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Canine Cruciate Disease – Aetiology and Diagnosis

£12.50 + VAT

Vol 1 - Issue 2
Written by Harry Scott BVSc, CertSAD, CBiol, FSB, DSAS(Orth), FRCVS, CCRP; RCVS Recognised Specialist in Small Animal Surgery (Orthopaedics)
and Philip Witte BVSc, BSc, CertAVP, MRCVS
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Canine Cruciate Disease – Aetiology and Diagnosis

Rupture of the cranial cruciate ligament (CCL) is one of the most common causes of lameness in dogs. In recent years it has become apparent that the aetiology of CCL rupture in dogs is somewhat different to the acute traumatic injury commonly seen in humans. As such the terms ‘CCL disease’, or more simply, ‘cruciate disease’, havecome to be favoured over the term ‘CCL rupture’. Simultaneously, our understanding of the impact of cruciate disease on the function and long-term health of the stifle joint has evolved. In the first of two articles the authors discuss the aetiology and diagnosis of cruciate disease, while the second article will cover management options.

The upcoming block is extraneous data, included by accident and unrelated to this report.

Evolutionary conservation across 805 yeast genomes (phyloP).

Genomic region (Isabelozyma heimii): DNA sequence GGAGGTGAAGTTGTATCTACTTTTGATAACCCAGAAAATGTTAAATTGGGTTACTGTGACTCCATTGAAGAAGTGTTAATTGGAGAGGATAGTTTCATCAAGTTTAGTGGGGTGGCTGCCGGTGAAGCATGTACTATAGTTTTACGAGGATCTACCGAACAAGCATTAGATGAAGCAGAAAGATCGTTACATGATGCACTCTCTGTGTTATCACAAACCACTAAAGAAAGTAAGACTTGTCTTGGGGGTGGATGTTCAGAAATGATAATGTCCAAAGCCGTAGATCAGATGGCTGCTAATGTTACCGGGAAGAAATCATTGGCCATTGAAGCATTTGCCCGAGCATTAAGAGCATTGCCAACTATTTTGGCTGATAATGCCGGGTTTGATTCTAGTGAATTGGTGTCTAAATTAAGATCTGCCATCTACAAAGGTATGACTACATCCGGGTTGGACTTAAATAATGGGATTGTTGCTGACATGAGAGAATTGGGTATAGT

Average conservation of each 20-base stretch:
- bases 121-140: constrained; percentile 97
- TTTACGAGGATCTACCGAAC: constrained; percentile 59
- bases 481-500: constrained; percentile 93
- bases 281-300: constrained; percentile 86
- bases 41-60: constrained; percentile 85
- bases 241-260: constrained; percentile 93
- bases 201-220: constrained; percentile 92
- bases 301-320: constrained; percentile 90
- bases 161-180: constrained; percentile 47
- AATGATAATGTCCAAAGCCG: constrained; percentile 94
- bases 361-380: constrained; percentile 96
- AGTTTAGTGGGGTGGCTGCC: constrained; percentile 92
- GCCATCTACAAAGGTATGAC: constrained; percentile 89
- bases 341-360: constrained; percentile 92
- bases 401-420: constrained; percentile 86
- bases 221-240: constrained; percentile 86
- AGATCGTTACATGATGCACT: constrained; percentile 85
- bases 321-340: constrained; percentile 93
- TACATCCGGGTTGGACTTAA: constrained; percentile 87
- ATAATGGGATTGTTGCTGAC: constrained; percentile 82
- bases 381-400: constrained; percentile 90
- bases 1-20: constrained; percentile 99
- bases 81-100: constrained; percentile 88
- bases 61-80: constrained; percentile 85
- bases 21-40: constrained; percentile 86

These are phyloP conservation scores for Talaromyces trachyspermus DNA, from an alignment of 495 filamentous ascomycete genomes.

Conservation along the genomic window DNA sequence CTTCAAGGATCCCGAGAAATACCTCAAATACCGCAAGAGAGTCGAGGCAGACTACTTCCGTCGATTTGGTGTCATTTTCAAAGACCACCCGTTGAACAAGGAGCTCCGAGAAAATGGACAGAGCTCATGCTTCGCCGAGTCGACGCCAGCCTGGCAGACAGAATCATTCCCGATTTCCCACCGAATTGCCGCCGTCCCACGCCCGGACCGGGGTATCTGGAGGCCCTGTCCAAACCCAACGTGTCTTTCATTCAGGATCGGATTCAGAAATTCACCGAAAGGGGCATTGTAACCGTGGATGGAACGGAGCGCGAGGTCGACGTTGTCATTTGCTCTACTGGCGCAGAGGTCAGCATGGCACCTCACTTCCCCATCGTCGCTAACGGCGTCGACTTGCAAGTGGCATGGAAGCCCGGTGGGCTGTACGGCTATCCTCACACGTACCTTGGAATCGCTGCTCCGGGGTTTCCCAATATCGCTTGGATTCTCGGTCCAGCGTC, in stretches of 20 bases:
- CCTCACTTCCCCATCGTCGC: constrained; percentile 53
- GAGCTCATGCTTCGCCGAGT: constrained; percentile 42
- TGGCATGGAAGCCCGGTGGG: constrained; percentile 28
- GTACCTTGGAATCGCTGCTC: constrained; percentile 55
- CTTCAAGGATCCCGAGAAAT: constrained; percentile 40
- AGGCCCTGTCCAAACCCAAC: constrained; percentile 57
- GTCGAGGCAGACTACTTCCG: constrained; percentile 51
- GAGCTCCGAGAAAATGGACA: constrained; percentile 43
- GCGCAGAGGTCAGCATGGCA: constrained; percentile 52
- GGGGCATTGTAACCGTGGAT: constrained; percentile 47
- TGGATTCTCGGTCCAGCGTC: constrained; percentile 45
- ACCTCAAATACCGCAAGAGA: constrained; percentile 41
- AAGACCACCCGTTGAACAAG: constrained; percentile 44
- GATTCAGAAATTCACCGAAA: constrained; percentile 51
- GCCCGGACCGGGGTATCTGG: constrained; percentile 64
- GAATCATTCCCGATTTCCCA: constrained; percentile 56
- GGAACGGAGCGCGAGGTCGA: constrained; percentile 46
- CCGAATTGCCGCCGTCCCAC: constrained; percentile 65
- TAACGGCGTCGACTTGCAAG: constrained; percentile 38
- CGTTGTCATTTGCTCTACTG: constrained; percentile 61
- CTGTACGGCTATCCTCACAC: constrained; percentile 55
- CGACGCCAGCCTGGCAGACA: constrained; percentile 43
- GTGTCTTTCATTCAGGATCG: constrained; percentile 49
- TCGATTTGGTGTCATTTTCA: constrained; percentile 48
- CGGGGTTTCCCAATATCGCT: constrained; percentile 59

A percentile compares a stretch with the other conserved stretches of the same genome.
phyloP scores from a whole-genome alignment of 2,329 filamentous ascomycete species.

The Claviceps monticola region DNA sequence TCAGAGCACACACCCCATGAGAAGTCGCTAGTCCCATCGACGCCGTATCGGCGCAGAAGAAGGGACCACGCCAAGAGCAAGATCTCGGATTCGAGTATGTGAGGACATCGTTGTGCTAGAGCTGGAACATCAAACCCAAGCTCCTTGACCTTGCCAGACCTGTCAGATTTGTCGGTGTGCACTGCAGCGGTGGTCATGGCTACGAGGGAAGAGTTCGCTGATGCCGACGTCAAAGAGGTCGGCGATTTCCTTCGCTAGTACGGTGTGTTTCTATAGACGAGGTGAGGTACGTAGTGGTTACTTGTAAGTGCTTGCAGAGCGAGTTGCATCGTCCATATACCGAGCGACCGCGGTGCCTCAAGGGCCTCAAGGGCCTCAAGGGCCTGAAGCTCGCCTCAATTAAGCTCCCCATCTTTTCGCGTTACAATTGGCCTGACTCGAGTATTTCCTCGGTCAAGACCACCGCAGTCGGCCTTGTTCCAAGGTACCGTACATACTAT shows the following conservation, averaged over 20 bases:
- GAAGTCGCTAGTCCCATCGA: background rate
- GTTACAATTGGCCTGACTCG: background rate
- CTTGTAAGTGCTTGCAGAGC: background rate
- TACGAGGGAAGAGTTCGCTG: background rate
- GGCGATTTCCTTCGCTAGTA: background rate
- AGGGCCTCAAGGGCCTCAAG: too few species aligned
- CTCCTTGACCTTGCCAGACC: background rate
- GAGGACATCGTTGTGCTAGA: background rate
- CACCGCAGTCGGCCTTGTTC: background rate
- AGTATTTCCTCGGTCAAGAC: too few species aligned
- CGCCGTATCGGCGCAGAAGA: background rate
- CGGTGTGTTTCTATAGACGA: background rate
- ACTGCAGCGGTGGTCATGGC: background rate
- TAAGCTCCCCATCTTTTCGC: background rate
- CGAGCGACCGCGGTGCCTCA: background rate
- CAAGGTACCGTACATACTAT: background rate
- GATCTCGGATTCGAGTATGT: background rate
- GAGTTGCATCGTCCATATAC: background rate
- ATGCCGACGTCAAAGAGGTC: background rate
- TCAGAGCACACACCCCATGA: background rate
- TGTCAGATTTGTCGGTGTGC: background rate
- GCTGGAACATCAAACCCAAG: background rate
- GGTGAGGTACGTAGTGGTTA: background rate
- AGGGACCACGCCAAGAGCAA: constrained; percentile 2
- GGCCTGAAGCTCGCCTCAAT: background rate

All our Tutored Online CPD Courses are written and taught by an expert in the relevant field. The tutors for this course are:

Harry Scott BVSc, CertSAD, CBiol, FSB, DSAS(Orth), FRCVS, CCRP; RCVS Recognised Specialist in Small Animal Surgery (Orthopaedics)

Philip Witte BVSc, BSc, CertAVP, MRCVS